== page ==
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Can we teach a computer to feel things? A dialogue…


There’s the computer’s side… and then there’s the dog’s side. Listen to both:

O’Leary: Bear with me one more time as I work this out. I am trying to imagine it in real life, the way things happen:

You are a dog’s human friend and he is quite sick. You take him to the vet. The vet uses up-to-date monitoring systems and the assistant helpfully explains to you what all those machine signals mean. So you sit there watching the machine and your presence in the room reassures the dog.

You are having an experience reading the vital signs. The dog is having quite a different experience living them. You have all of his data and none of his experience. The dog has none of his data and all of his experience.

Suppose you took all that data and instantiated it into a robot. Is the robot having your experience or the dog’s? Or neither, actually?

Is it even possible to be the subject of experience without being alive? How could simulation amount to the same thing? That’s the part I don’t understand.

Holloway: Yes, it’s a weird phenomenon in computer science, but we like to call things by names that they are not. Like “artificial intelligence” We like to hide the artificiality of the computers with naming them after real things. Just like children pretend their dolls are real people, we pretend our circuits and signals are really alive, thinking and feeling, and replacements for the real world. I guess it is the grown up version of make believe.

O’Leary: As long as we remember it’s all make believe.

News, “Can we teach a computer to feel things: A dialogue” at Mind Matters News

What do people mean when they say they can give computers or robots feelings? Is it possible to feel things without being alive?

Hey, this post is in honour of the Ottawa Humane Society and of all Humane Associations everywhere.

In 2009, a regularly scheduled Air France Airbus flying from Rio to Paris crashed into the Atlantic Ocean. Everyone onboard was killed. After extensive investigation, the conclusion was that the flight crew, who were experienced pilots, CHOSE to misinterpret both their instruments and what they could see outside the cockpit and feel in their bodies because one of the alarms had gone off. In a STEEP climb, the aircraft hit the ocean TAIL FIRST (and still nose up) It was subsequently determined that the pitot tube (which measures airspeed directly as air pressure) had FROZEN OVER, and thus gave FALSE airspeed. The crew CHOSE to go with the "zero airspeed" datum in preference to EVERYTHING else. Note that once one of the pilots had CHOSEN to use ONLY the false data, no other data from ANY other source was considered. The post-crash investigation eventually recommended that Airbus install HEATERS in their pitot tubes... So, this is a reasonably common problem: ONE of the humans misunderstands what's going on and PANICS the other humans. You of course CANNOT panic a computer. In a STEEP climb, the aircraft hit the ocean TAIL FIRST (and nose still up) mahuna
Sorry Mahuna, but sensors do not make a computer "feel" in the sense used in the post, as you state in your second paragraph. A computer cannot be happy or sad, sore or disappointed. Yes, it could be programmed to simulate those feelings in its responses and behaviour, but it would not truly feel those feelings and emotions. It would simply be translating sensor inputs into actuator outputs according to its programming and stored memory. It could be cleverly programmed to fool people into thinking it is truly feeling, just as a computer can be programmed to fool a human in a Turing test. That does not make the computer into a thinking or feeling entity. Moreover, your thermostat does not "know" anything. It does not FEEL hot or cold, it is merely a mechanical or electrical machine responding as designed to its environment. For it to "know" it was hot or cold, it would need to translate the environmental signal into some sort of "knowledge" that it "understood" in some more abstract way, rather than just into an open/closed switch. I suppose you could argue that the thermostat has one "bit" of memory, relating to its "knowing" hot or cold, but one bit of mechanical "memory" does not a feeling make. Fasteddious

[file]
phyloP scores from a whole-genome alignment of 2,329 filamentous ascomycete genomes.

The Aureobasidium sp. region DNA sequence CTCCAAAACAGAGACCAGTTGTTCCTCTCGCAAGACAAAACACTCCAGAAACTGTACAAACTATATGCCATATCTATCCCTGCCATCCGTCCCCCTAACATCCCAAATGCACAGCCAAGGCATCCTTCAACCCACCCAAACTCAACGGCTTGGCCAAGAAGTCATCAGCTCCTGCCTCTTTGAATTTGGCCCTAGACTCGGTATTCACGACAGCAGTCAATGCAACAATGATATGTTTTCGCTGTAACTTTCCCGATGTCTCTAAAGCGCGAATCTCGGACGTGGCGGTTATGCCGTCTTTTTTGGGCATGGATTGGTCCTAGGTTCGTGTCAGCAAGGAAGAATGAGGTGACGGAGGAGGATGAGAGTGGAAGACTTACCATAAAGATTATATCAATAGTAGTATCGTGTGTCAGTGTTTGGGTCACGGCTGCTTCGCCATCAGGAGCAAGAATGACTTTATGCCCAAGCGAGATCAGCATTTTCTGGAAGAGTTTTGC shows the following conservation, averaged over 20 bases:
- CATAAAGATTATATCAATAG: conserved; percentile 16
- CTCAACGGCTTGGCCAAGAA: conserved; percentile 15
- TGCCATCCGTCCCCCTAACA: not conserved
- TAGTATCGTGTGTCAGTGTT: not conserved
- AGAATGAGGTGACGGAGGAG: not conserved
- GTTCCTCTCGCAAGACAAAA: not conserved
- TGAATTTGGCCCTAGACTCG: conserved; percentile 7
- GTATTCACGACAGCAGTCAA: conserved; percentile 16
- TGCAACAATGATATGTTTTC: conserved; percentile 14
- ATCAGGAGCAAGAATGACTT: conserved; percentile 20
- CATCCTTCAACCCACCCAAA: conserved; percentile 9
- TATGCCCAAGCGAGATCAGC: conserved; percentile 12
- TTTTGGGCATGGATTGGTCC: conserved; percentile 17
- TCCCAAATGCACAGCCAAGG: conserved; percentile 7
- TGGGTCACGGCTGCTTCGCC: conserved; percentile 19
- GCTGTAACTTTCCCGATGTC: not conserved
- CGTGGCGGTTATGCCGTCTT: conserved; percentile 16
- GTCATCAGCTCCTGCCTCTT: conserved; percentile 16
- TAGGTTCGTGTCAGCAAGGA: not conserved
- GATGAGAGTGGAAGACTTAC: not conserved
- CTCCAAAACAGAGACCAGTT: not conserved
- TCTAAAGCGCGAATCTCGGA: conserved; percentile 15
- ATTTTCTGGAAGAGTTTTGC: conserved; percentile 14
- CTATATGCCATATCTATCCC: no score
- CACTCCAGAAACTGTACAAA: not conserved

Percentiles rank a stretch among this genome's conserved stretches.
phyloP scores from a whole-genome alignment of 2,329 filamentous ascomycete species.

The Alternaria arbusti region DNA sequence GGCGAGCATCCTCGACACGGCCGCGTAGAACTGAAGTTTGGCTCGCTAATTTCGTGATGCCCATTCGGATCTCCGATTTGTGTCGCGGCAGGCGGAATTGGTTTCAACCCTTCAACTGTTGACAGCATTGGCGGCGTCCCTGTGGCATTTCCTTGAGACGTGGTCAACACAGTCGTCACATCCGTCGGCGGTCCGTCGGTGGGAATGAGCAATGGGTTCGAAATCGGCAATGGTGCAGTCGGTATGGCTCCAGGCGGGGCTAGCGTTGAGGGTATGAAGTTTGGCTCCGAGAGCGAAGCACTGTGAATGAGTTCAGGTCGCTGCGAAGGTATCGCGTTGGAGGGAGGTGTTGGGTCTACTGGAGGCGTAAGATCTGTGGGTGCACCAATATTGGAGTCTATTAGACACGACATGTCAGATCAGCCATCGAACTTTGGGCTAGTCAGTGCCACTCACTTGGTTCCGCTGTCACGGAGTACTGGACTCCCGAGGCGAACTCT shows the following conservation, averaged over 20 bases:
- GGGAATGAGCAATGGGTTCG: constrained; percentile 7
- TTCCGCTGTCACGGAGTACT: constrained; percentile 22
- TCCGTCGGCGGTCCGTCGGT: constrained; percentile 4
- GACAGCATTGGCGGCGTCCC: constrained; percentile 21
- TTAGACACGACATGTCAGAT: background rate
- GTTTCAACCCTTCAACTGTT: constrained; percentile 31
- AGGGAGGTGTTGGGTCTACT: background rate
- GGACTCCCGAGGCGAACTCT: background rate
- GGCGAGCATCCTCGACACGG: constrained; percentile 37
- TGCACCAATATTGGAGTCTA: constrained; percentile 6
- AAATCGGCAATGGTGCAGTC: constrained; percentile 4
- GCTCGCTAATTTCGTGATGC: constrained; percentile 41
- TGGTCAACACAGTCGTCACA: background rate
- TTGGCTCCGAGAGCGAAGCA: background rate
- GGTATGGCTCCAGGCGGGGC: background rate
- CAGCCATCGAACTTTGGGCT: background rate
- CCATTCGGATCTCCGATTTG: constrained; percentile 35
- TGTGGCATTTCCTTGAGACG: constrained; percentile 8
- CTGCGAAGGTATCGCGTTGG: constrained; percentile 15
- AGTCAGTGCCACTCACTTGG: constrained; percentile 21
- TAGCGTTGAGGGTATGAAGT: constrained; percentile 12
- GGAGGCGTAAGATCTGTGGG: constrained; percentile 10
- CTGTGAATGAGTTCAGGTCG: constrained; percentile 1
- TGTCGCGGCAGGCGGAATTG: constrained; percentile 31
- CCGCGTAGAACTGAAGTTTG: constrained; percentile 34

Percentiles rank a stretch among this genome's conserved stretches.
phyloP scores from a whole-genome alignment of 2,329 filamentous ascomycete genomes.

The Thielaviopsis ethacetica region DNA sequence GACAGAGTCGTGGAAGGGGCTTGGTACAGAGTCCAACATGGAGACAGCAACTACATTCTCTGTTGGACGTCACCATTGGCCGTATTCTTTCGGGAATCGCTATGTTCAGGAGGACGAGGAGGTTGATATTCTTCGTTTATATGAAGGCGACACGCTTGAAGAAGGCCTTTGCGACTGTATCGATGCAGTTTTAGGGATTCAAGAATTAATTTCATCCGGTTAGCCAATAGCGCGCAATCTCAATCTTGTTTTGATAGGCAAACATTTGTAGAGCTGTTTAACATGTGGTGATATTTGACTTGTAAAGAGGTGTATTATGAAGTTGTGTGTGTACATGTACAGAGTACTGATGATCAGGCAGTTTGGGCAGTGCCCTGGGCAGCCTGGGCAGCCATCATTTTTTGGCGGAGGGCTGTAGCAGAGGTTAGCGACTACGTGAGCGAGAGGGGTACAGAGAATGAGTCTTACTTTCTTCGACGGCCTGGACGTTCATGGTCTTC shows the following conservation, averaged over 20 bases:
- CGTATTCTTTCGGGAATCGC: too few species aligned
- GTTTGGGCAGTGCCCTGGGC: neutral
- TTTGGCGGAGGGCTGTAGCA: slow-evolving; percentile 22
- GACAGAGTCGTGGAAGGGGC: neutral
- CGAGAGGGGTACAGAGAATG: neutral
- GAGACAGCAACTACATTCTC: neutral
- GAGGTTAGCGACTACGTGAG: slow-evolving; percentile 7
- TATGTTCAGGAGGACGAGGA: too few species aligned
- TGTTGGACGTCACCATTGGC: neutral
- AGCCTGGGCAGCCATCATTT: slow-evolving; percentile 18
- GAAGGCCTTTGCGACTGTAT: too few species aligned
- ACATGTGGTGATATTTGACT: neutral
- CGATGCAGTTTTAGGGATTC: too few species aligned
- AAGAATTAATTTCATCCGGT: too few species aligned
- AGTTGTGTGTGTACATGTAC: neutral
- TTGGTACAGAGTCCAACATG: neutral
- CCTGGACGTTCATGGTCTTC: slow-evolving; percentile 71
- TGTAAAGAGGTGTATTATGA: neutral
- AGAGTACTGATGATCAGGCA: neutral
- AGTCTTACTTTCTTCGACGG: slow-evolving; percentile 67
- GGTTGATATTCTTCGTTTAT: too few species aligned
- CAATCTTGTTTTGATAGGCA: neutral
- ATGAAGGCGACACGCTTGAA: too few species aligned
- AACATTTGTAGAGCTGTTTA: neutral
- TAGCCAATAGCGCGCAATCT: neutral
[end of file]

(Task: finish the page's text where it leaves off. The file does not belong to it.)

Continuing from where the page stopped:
You're being silly. You can teach a computer, with the right sensors, to feel all kinds of stuff. Autopilots on airplanes (and ships) do all all the time, every day. My furnace just kicked on again. The Thermostat knows what "hot" and "cold" mean today. Works great. But what I THINK you're talking about is something like "feel EMOTIONS". And if you really CARE, OF COURSE your facial recognition software can be modified to translate facial expressions and word choice and emphasis into Emotions. And I gotta believe that within the next 5 years the guys selling "sex dolls" will get them to the point that the robots can "feel" their partner's emotions better than most humans, AND respond better. "Better" is a choice you pick from the start up menu. I'm also pretty sure that there is software out there for lazy "political analysts" that can listen to or read 5 minutes of speech by a politician and bang out perfectly normal "commentary" using all of the preselected hot button issues. And the computer version will sound better and contain fewer typos than the human version. mahuna
We always try to humanize our familiar objects. Cars and houses and clothing can have names and imputed personalities. "Artificial intelligence" wasn't really started by this kind of natural animism. It was started by a mix of Deepstate scientists and commercial hucksters. The Deepstaters have used it to demoralize and oppress humans, and the hucksters like Elon have used it to bring in billions from fools. polistra
The answer is “No”. Viola Lee

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